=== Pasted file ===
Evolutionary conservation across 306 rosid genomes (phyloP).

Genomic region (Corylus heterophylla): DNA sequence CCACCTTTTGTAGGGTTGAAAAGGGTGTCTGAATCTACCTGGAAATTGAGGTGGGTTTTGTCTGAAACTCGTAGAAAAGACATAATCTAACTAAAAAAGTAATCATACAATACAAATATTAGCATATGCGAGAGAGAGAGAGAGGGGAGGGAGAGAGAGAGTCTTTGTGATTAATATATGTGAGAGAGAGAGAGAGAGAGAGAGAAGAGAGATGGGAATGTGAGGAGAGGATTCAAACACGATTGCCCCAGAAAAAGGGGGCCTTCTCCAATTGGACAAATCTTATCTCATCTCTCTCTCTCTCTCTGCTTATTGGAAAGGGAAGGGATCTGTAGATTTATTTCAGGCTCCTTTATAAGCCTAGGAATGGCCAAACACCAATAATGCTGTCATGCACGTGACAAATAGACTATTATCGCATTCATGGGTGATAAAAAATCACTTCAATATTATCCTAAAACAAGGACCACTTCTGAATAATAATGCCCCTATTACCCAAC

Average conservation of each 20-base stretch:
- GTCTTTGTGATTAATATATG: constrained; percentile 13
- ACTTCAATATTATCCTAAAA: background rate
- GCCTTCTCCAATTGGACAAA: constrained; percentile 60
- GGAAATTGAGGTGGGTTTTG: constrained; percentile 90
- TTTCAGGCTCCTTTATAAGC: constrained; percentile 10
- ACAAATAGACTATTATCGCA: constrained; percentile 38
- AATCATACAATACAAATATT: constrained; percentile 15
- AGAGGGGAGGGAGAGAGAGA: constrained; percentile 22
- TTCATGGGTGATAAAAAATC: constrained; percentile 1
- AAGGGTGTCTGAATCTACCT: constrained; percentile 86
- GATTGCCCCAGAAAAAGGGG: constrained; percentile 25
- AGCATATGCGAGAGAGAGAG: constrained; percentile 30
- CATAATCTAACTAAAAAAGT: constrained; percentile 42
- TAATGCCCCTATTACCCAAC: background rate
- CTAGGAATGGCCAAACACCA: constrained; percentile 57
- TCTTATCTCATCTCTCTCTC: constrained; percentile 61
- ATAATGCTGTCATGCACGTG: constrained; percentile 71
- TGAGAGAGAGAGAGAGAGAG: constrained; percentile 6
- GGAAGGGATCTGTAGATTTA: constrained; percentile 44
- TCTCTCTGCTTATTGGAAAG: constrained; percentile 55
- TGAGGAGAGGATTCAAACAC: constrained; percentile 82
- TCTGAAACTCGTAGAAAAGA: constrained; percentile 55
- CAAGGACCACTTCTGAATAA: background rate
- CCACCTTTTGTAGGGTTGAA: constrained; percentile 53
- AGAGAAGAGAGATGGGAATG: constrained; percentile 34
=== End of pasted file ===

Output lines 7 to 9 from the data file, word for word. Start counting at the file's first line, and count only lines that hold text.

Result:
- GGAAATTGAGGTGGGTTTTG: constrained; percentile 90
- TTTCAGGCTCCTTTATAAGC: constrained; percentile 10
- ACAAATAGACTATTATCGCA: constrained; percentile 38